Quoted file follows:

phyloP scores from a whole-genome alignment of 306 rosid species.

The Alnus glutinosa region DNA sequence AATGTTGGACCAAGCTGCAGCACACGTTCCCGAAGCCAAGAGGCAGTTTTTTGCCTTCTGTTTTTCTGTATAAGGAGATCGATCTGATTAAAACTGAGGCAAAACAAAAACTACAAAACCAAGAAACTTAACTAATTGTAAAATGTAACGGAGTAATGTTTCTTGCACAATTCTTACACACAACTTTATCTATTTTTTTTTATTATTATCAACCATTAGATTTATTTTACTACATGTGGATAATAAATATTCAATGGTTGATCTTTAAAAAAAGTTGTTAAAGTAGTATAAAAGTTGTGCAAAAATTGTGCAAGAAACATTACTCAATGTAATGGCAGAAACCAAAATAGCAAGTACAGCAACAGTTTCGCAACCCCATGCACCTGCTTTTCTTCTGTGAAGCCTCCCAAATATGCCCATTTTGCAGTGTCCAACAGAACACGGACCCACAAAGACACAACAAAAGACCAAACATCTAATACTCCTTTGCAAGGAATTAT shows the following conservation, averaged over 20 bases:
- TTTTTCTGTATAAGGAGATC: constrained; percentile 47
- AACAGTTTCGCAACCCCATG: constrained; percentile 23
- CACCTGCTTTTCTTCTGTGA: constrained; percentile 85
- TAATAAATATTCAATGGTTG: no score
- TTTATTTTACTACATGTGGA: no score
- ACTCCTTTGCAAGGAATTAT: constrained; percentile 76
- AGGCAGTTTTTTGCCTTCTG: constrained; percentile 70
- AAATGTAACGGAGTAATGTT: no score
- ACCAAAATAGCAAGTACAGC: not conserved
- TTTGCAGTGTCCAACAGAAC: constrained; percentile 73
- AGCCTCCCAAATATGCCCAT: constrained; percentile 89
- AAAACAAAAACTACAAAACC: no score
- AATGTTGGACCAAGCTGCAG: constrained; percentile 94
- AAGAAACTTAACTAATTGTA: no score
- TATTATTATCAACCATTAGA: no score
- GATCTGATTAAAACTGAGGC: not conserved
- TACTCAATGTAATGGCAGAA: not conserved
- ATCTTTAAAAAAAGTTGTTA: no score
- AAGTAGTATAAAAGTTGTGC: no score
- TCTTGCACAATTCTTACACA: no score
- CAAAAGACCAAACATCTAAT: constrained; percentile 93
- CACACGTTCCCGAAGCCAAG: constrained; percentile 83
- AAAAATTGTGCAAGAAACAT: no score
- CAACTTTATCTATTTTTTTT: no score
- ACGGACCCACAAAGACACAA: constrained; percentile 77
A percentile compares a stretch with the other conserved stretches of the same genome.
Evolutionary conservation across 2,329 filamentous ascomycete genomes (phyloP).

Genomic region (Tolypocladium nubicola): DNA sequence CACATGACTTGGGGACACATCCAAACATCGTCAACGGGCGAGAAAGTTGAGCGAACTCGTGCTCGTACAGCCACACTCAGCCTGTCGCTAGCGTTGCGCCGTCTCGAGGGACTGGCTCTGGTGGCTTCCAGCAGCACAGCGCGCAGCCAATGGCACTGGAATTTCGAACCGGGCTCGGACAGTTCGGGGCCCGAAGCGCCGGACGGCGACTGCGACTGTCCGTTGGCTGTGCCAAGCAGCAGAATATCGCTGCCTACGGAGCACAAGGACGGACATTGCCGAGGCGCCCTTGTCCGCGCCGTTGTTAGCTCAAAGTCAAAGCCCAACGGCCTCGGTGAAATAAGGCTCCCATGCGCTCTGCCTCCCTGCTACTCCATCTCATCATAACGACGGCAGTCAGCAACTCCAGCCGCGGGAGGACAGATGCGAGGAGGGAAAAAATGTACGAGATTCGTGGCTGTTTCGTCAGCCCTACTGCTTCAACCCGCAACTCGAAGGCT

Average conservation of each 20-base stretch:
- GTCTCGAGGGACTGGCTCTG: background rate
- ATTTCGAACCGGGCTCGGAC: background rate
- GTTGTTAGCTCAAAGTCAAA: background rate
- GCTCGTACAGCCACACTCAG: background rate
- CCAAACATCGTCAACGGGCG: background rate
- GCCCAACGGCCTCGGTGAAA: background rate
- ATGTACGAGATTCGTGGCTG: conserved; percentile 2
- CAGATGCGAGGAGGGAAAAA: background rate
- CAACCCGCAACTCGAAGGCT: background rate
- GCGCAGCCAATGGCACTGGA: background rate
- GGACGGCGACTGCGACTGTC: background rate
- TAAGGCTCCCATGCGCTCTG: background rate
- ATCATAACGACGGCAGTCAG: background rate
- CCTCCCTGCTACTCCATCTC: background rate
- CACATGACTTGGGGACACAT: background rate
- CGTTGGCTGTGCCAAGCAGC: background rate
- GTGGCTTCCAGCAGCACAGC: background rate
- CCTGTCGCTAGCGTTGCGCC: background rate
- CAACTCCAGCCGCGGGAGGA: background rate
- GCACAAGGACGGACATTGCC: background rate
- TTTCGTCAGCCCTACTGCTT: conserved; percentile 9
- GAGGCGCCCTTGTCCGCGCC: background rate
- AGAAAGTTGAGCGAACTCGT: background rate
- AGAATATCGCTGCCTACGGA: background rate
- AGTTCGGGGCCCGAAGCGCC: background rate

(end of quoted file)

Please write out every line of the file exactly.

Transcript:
phyloP scores from a whole-genome alignment of 306 rosid species.

The Alnus glutinosa region DNA sequence AATGTTGGACCAAGCTGCAGCACACGTTCCCGAAGCCAAGAGGCAGTTTTTTGCCTTCTGTTTTTCTGTATAAGGAGATCGATCTGATTAAAACTGAGGCAAAACAAAAACTACAAAACCAAGAAACTTAACTAATTGTAAAATGTAACGGAGTAATGTTTCTTGCACAATTCTTACACACAACTTTATCTATTTTTTTTTATTATTATCAACCATTAGATTTATTTTACTACATGTGGATAATAAATATTCAATGGTTGATCTTTAAAAAAAGTTGTTAAAGTAGTATAAAAGTTGTGCAAAAATTGTGCAAGAAACATTACTCAATGTAATGGCAGAAACCAAAATAGCAAGTACAGCAACAGTTTCGCAACCCCATGCACCTGCTTTTCTTCTGTGAAGCCTCCCAAATATGCCCATTTTGCAGTGTCCAACAGAACACGGACCCACAAAGACACAACAAAAGACCAAACATCTAATACTCCTTTGCAAGGAATTAT shows the following conservation, averaged over 20 bases:
- TTTTTCTGTATAAGGAGATC: constrained; percentile 47
- AACAGTTTCGCAACCCCATG: constrained; percentile 23
- CACCTGCTTTTCTTCTGTGA: constrained; percentile 85
- TAATAAATATTCAATGGTTG: no score
- TTTATTTTACTACATGTGGA: no score
- ACTCCTTTGCAAGGAATTAT: constrained; percentile 76
- AGGCAGTTTTTTGCCTTCTG: constrained; percentile 70
- AAATGTAACGGAGTAATGTT: no score
- ACCAAAATAGCAAGTACAGC: not conserved
- TTTGCAGTGTCCAACAGAAC: constrained; percentile 73
- AGCCTCCCAAATATGCCCAT: constrained; percentile 89
- AAAACAAAAACTACAAAACC: no score
- AATGTTGGACCAAGCTGCAG: constrained; percentile 94
- AAGAAACTTAACTAATTGTA: no score
- TATTATTATCAACCATTAGA: no score
- GATCTGATTAAAACTGAGGC: not conserved
- TACTCAATGTAATGGCAGAA: not conserved
- ATCTTTAAAAAAAGTTGTTA: no score
- AAGTAGTATAAAAGTTGTGC: no score
- TCTTGCACAATTCTTACACA: no score
- CAAAAGACCAAACATCTAAT: constrained; percentile 93
- CACACGTTCCCGAAGCCAAG: constrained; percentile 83
- AAAAATTGTGCAAGAAACAT: no score
- CAACTTTATCTATTTTTTTT: no score
- ACGGACCCACAAAGACACAA: constrained; percentile 77
A percentile compares a stretch with the other conserved stretches of the same genome.
Evolutionary conservation across 2,329 filamentous ascomycete genomes (phyloP).

Genomic region (Tolypocladium nubicola): DNA sequence CACATGACTTGGGGACACATCCAAACATCGTCAACGGGCGAGAAAGTTGAGCGAACTCGTGCTCGTACAGCCACACTCAGCCTGTCGCTAGCGTTGCGCCGTCTCGAGGGACTGGCTCTGGTGGCTTCCAGCAGCACAGCGCGCAGCCAATGGCACTGGAATTTCGAACCGGGCTCGGACAGTTCGGGGCCCGAAGCGCCGGACGGCGACTGCGACTGTCCGTTGGCTGTGCCAAGCAGCAGAATATCGCTGCCTACGGAGCACAAGGACGGACATTGCCGAGGCGCCCTTGTCCGCGCCGTTGTTAGCTCAAAGTCAAAGCCCAACGGCCTCGGTGAAATAAGGCTCCCATGCGCTCTGCCTCCCTGCTACTCCATCTCATCATAACGACGGCAGTCAGCAACTCCAGCCGCGGGAGGACAGATGCGAGGAGGGAAAAAATGTACGAGATTCGTGGCTGTTTCGTCAGCCCTACTGCTTCAACCCGCAACTCGAAGGCT

Average conservation of each 20-base stretch:
- GTCTCGAGGGACTGGCTCTG: background rate
- ATTTCGAACCGGGCTCGGAC: background rate
- GTTGTTAGCTCAAAGTCAAA: background rate
- GCTCGTACAGCCACACTCAG: background rate
- CCAAACATCGTCAACGGGCG: background rate
- GCCCAACGGCCTCGGTGAAA: background rate
- ATGTACGAGATTCGTGGCTG: conserved; percentile 2
- CAGATGCGAGGAGGGAAAAA: background rate
- CAACCCGCAACTCGAAGGCT: background rate
- GCGCAGCCAATGGCACTGGA: background rate
- GGACGGCGACTGCGACTGTC: background rate
- TAAGGCTCCCATGCGCTCTG: background rate
- ATCATAACGACGGCAGTCAG: background rate
- CCTCCCTGCTACTCCATCTC: background rate
- CACATGACTTGGGGACACAT: background rate
- CGTTGGCTGTGCCAAGCAGC: background rate
- GTGGCTTCCAGCAGCACAGC: background rate
- CCTGTCGCTAGCGTTGCGCC: background rate
- CAACTCCAGCCGCGGGAGGA: background rate
- GCACAAGGACGGACATTGCC: background rate
- TTTCGTCAGCCCTACTGCTT: conserved; percentile 9
- GAGGCGCCCTTGTCCGCGCC: background rate
- AGAAAGTTGAGCGAACTCGT: background rate
- AGAATATCGCTGCCTACGGA: background rate
- AGTTCGGGGCCCGAAGCGCC: background rate